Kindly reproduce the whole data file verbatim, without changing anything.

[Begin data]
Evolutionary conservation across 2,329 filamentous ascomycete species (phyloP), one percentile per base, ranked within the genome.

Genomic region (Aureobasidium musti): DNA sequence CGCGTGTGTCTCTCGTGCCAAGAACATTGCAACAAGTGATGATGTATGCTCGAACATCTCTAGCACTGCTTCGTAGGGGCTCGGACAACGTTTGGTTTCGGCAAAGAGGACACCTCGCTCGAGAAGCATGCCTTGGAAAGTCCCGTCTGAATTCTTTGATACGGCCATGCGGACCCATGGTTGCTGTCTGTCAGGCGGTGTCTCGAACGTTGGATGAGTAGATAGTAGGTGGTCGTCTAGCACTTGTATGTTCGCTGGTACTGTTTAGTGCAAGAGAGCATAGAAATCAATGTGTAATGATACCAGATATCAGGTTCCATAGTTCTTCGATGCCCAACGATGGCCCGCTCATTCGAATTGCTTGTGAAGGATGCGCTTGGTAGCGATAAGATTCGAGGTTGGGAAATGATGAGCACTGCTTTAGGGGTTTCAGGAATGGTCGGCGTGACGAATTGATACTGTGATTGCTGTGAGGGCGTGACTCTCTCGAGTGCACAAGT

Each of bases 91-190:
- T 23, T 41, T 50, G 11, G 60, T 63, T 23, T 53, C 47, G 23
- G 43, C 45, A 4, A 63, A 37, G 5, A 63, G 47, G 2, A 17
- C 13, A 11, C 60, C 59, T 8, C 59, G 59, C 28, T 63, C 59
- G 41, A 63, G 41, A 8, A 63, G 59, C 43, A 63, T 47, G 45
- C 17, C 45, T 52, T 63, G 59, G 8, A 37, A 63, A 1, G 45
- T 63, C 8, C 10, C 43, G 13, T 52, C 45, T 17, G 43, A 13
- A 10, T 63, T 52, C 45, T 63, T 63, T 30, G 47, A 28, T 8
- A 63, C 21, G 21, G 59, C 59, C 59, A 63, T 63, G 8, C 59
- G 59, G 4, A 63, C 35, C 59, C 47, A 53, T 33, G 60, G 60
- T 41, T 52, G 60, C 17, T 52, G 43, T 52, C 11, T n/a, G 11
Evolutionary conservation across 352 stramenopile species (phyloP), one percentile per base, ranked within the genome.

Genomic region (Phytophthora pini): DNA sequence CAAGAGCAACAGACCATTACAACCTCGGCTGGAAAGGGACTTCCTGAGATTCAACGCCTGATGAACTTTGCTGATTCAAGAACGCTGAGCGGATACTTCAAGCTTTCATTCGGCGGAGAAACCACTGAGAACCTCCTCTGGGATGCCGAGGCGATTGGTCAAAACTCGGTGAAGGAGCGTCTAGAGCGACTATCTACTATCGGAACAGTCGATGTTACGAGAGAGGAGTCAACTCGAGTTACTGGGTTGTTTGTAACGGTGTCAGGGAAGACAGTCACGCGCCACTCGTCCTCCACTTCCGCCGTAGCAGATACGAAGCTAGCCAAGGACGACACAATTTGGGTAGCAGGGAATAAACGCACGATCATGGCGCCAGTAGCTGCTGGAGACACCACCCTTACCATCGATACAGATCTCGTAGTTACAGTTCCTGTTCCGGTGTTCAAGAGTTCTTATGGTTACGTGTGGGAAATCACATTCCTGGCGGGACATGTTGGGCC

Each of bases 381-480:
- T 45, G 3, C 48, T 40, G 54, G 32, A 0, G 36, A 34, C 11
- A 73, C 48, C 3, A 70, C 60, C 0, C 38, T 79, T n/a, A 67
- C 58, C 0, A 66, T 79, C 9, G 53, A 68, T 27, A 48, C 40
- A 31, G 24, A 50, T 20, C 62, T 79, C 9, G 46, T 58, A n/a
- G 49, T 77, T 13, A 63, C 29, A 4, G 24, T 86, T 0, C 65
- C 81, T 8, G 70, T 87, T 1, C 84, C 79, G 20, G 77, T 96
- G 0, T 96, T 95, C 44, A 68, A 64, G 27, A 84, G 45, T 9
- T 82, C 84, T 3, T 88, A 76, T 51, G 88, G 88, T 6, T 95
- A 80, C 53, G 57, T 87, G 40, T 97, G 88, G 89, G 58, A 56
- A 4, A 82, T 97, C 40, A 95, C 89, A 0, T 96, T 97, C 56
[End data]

Evolutionary conservation across 2,329 filamentous ascomycete species (phyloP), one percentile per base, ranked within the genome.

Genomic region (Aureobasidium musti): DNA sequence CGCGTGTGTCTCTCGTGCCAAGAACATTGCAACAAGTGATGATGTATGCTCGAACATCTCTAGCACTGCTTCGTAGGGGCTCGGACAACGTTTGGTTTCGGCAAAGAGGACACCTCGCTCGAGAAGCATGCCTTGGAAAGTCCCGTCTGAATTCTTTGATACGGCCATGCGGACCCATGGTTGCTGTCTGTCAGGCGGTGTCTCGAACGTTGGATGAGTAGATAGTAGGTGGTCGTCTAGCACTTGTATGTTCGCTGGTACTGTTTAGTGCAAGAGAGCATAGAAATCAATGTGTAATGATACCAGATATCAGGTTCCATAGTTCTTCGATGCCCAACGATGGCCCGCTCATTCGAATTGCTTGTGAAGGATGCGCTTGGTAGCGATAAGATTCGAGGTTGGGAAATGATGAGCACTGCTTTAGGGGTTTCAGGAATGGTCGGCGTGACGAATTGATACTGTGATTGCTGTGAGGGCGTGACTCTCTCGAGTGCACAAGT

Each of bases 91-190:
- T 23, T 41, T 50, G 11, G 60, T 63, T 23, T 53, C 47, G 23
- G 43, C 45, A 4, A 63, A 37, G 5, A 63, G 47, G 2, A 17
- C 13, A 11, C 60, C 59, T 8, C 59, G 59, C 28, T 63, C 59
- G 41, A 63, G 41, A 8, A 63, G 59, C 43, A 63, T 47, G 45
- C 17, C 45, T 52, T 63, G 59, G 8, A 37, A 63, A 1, G 45
- T 63, C 8, C 10, C 43, G 13, T 52, C 45, T 17, G 43, A 13
- A 10, T 63, T 52, C 45, T 63, T 63, T 30, G 47, A 28, T 8
- A 63, C 21, G 21, G 59, C 59, C 59, A 63, T 63, G 8, C 59
- G 59, G 4, A 63, C 35, C 59, C 47, A 53, T 33, G 60, G 60
- T 41, T 52, G 60, C 17, T 52, G 43, T 52, C 11, T n/a, G 11
Evolutionary conservation across 352 stramenopile species (phyloP), one percentile per base, ranked within the genome.

Genomic region (Phytophthora pini): DNA sequence CAAGAGCAACAGACCATTACAACCTCGGCTGGAAAGGGACTTCCTGAGATTCAACGCCTGATGAACTTTGCTGATTCAAGAACGCTGAGCGGATACTTCAAGCTTTCATTCGGCGGAGAAACCACTGAGAACCTCCTCTGGGATGCCGAGGCGATTGGTCAAAACTCGGTGAAGGAGCGTCTAGAGCGACTATCTACTATCGGAACAGTCGATGTTACGAGAGAGGAGTCAACTCGAGTTACTGGGTTGTTTGTAACGGTGTCAGGGAAGACAGTCACGCGCCACTCGTCCTCCACTTCCGCCGTAGCAGATACGAAGCTAGCCAAGGACGACACAATTTGGGTAGCAGGGAATAAACGCACGATCATGGCGCCAGTAGCTGCTGGAGACACCACCCTTACCATCGATACAGATCTCGTAGTTACAGTTCCTGTTCCGGTGTTCAAGAGTTCTTATGGTTACGTGTGGGAAATCACATTCCTGGCGGGACATGTTGGGCC

Each of bases 381-480:
- T 45, G 3, C 48, T 40, G 54, G 32, A 0, G 36, A 34, C 11
- A 73, C 48, C 3, A 70, C 60, C 0, C 38, T 79, T n/a, A 67
- C 58, C 0, A 66, T 79, C 9, G 53, A 68, T 27, A 48, C 40
- A 31, G 24, A 50, T 20, C 62, T 79, C 9, G 46, T 58, A n/a
- G 49, T 77, T 13, A 63, C 29, A 4, G 24, T 86, T 0, C 65
- C 81, T 8, G 70, T 87, T 1, C 84, C 79, G 20, G 77, T 96
- G 0, T 96, T 95, C 44, A 68, A 64, G 27, A 84, G 45, T 9
- T 82, C 84, T 3, T 88, A 76, T 51, G 88, G 88, T 6, T 95
- A 80, C 53, G 57, T 87, G 40, T 97, G 88, G 89, G 58, A 56
- A 4, A 82, T 97, C 40, A 95, C 89, A 0, T 96, T 97, C 56